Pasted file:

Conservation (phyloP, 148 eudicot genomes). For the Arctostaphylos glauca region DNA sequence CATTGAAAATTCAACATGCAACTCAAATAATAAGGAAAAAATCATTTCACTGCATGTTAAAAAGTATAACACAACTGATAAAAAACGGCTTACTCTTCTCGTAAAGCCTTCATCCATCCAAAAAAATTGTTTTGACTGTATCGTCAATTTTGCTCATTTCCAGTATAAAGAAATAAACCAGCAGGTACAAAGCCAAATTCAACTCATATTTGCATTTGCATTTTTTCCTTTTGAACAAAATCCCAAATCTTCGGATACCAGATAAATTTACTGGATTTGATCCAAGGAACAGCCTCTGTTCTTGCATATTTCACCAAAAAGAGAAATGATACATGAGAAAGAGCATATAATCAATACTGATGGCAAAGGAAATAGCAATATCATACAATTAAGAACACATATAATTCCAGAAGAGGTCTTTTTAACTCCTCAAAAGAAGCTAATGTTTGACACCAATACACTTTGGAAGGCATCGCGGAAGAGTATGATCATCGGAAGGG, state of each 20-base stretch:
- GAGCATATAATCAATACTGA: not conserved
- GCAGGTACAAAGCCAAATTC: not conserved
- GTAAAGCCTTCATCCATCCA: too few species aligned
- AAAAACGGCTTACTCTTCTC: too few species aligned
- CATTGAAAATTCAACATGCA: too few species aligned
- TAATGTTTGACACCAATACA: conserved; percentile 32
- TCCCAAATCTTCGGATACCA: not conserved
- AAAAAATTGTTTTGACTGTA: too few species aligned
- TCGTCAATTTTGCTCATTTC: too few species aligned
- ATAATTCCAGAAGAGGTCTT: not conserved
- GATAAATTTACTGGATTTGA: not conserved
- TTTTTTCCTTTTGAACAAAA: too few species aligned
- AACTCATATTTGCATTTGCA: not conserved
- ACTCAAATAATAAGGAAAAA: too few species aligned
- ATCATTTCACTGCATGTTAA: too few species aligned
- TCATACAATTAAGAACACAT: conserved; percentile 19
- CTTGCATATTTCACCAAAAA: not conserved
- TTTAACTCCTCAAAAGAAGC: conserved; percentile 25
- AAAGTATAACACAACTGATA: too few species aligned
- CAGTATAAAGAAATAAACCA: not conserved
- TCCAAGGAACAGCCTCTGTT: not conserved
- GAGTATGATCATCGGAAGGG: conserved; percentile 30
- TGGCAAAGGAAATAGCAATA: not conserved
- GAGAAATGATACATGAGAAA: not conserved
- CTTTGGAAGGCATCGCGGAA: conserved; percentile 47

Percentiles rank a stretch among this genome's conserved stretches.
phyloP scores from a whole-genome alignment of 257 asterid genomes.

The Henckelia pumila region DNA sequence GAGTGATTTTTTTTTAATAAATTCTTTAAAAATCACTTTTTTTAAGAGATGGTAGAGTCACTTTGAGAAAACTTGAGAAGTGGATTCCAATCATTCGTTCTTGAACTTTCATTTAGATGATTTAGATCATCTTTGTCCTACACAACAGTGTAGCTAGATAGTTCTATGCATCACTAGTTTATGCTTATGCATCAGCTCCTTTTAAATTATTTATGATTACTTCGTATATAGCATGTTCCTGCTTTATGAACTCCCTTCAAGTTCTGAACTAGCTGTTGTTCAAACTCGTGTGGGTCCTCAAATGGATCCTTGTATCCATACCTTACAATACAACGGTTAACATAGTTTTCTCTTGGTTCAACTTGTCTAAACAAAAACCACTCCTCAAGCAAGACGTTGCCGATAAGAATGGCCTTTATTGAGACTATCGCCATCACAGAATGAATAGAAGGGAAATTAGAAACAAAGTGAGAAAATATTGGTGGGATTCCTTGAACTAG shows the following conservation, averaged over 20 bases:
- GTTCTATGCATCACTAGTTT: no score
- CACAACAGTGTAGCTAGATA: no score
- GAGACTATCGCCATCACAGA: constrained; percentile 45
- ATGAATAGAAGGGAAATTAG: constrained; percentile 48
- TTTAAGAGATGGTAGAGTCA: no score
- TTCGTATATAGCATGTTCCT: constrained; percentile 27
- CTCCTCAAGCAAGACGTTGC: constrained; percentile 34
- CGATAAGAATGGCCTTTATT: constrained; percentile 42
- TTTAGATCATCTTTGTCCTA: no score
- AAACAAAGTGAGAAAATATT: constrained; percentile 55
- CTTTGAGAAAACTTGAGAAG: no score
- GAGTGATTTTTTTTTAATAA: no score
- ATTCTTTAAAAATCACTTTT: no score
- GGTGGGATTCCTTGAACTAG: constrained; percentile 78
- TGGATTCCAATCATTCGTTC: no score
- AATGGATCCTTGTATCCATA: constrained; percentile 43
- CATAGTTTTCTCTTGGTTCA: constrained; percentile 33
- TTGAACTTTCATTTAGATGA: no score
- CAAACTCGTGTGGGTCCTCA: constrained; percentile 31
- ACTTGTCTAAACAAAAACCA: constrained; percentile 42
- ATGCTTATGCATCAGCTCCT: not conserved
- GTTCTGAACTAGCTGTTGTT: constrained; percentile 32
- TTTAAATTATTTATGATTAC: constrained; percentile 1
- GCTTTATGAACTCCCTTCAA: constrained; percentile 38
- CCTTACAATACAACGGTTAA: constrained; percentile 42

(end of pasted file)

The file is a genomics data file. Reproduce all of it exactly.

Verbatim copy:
Conservation (phyloP, 148 eudicot genomes). For the Arctostaphylos glauca region DNA sequence CATTGAAAATTCAACATGCAACTCAAATAATAAGGAAAAAATCATTTCACTGCATGTTAAAAAGTATAACACAACTGATAAAAAACGGCTTACTCTTCTCGTAAAGCCTTCATCCATCCAAAAAAATTGTTTTGACTGTATCGTCAATTTTGCTCATTTCCAGTATAAAGAAATAAACCAGCAGGTACAAAGCCAAATTCAACTCATATTTGCATTTGCATTTTTTCCTTTTGAACAAAATCCCAAATCTTCGGATACCAGATAAATTTACTGGATTTGATCCAAGGAACAGCCTCTGTTCTTGCATATTTCACCAAAAAGAGAAATGATACATGAGAAAGAGCATATAATCAATACTGATGGCAAAGGAAATAGCAATATCATACAATTAAGAACACATATAATTCCAGAAGAGGTCTTTTTAACTCCTCAAAAGAAGCTAATGTTTGACACCAATACACTTTGGAAGGCATCGCGGAAGAGTATGATCATCGGAAGGG, state of each 20-base stretch:
- GAGCATATAATCAATACTGA: not conserved
- GCAGGTACAAAGCCAAATTC: not conserved
- GTAAAGCCTTCATCCATCCA: too few species aligned
- AAAAACGGCTTACTCTTCTC: too few species aligned
- CATTGAAAATTCAACATGCA: too few species aligned
- TAATGTTTGACACCAATACA: conserved; percentile 32
- TCCCAAATCTTCGGATACCA: not conserved
- AAAAAATTGTTTTGACTGTA: too few species aligned
- TCGTCAATTTTGCTCATTTC: too few species aligned
- ATAATTCCAGAAGAGGTCTT: not conserved
- GATAAATTTACTGGATTTGA: not conserved
- TTTTTTCCTTTTGAACAAAA: too few species aligned
- AACTCATATTTGCATTTGCA: not conserved
- ACTCAAATAATAAGGAAAAA: too few species aligned
- ATCATTTCACTGCATGTTAA: too few species aligned
- TCATACAATTAAGAACACAT: conserved; percentile 19
- CTTGCATATTTCACCAAAAA: not conserved
- TTTAACTCCTCAAAAGAAGC: conserved; percentile 25
- AAAGTATAACACAACTGATA: too few species aligned
- CAGTATAAAGAAATAAACCA: not conserved
- TCCAAGGAACAGCCTCTGTT: not conserved
- GAGTATGATCATCGGAAGGG: conserved; percentile 30
- TGGCAAAGGAAATAGCAATA: not conserved
- GAGAAATGATACATGAGAAA: not conserved
- CTTTGGAAGGCATCGCGGAA: conserved; percentile 47

Percentiles rank a stretch among this genome's conserved stretches.
phyloP scores from a whole-genome alignment of 257 asterid genomes.

The Henckelia pumila region DNA sequence GAGTGATTTTTTTTTAATAAATTCTTTAAAAATCACTTTTTTTAAGAGATGGTAGAGTCACTTTGAGAAAACTTGAGAAGTGGATTCCAATCATTCGTTCTTGAACTTTCATTTAGATGATTTAGATCATCTTTGTCCTACACAACAGTGTAGCTAGATAGTTCTATGCATCACTAGTTTATGCTTATGCATCAGCTCCTTTTAAATTATTTATGATTACTTCGTATATAGCATGTTCCTGCTTTATGAACTCCCTTCAAGTTCTGAACTAGCTGTTGTTCAAACTCGTGTGGGTCCTCAAATGGATCCTTGTATCCATACCTTACAATACAACGGTTAACATAGTTTTCTCTTGGTTCAACTTGTCTAAACAAAAACCACTCCTCAAGCAAGACGTTGCCGATAAGAATGGCCTTTATTGAGACTATCGCCATCACAGAATGAATAGAAGGGAAATTAGAAACAAAGTGAGAAAATATTGGTGGGATTCCTTGAACTAG shows the following conservation, averaged over 20 bases:
- GTTCTATGCATCACTAGTTT: no score
- CACAACAGTGTAGCTAGATA: no score
- GAGACTATCGCCATCACAGA: constrained; percentile 45
- ATGAATAGAAGGGAAATTAG: constrained; percentile 48
- TTTAAGAGATGGTAGAGTCA: no score
- TTCGTATATAGCATGTTCCT: constrained; percentile 27
- CTCCTCAAGCAAGACGTTGC: constrained; percentile 34
- CGATAAGAATGGCCTTTATT: constrained; percentile 42
- TTTAGATCATCTTTGTCCTA: no score
- AAACAAAGTGAGAAAATATT: constrained; percentile 55
- CTTTGAGAAAACTTGAGAAG: no score
- GAGTGATTTTTTTTTAATAA: no score
- ATTCTTTAAAAATCACTTTT: no score
- GGTGGGATTCCTTGAACTAG: constrained; percentile 78
- TGGATTCCAATCATTCGTTC: no score
- AATGGATCCTTGTATCCATA: constrained; percentile 43
- CATAGTTTTCTCTTGGTTCA: constrained; percentile 33
- TTGAACTTTCATTTAGATGA: no score
- CAAACTCGTGTGGGTCCTCA: constrained; percentile 31
- ACTTGTCTAAACAAAAACCA: constrained; percentile 42
- ATGCTTATGCATCAGCTCCT: not conserved
- GTTCTGAACTAGCTGTTGTT: constrained; percentile 32
- TTTAAATTATTTATGATTAC: constrained; percentile 1
- GCTTTATGAACTCCCTTCAA: constrained; percentile 38
- CCTTACAATACAACGGTTAA: constrained; percentile 42